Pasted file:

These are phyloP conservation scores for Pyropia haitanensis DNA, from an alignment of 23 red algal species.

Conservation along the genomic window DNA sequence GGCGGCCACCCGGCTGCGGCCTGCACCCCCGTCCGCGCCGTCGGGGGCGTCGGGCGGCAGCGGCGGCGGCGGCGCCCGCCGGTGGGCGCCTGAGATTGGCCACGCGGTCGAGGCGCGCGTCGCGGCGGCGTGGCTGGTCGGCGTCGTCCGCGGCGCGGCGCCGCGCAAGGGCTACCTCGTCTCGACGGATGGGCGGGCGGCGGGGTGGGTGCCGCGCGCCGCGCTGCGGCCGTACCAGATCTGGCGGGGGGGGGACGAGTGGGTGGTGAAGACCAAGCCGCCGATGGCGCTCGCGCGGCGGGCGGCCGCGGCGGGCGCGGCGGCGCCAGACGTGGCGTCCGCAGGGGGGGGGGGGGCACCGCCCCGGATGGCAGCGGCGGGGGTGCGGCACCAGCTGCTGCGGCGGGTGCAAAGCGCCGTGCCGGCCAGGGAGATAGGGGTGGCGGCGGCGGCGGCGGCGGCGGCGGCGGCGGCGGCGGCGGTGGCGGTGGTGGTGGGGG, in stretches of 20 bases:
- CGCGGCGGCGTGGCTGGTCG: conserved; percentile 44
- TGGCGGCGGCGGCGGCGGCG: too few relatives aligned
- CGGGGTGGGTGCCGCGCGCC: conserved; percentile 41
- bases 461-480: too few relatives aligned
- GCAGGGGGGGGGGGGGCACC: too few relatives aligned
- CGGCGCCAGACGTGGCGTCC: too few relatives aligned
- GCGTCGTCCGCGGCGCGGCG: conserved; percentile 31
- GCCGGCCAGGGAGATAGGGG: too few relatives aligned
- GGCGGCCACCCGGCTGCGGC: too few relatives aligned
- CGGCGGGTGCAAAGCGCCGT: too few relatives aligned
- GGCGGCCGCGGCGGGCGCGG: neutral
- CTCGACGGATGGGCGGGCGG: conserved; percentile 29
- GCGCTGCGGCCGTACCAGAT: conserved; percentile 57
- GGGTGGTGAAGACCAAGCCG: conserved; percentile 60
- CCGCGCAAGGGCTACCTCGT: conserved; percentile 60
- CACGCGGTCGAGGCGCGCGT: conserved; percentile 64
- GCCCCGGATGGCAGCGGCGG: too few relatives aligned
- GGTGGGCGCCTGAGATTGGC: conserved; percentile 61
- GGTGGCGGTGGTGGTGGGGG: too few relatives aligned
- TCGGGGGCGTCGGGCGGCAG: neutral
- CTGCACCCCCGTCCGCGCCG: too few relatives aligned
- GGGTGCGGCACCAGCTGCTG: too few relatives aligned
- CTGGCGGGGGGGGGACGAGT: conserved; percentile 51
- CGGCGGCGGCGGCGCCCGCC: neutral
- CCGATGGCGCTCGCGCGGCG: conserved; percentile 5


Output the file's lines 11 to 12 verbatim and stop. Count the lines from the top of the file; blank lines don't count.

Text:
- GGCGGCCACCCGGCTGCGGC: too few relatives aligned
- CGGCGGGTGCAAAGCGCCGT: too few relatives aligned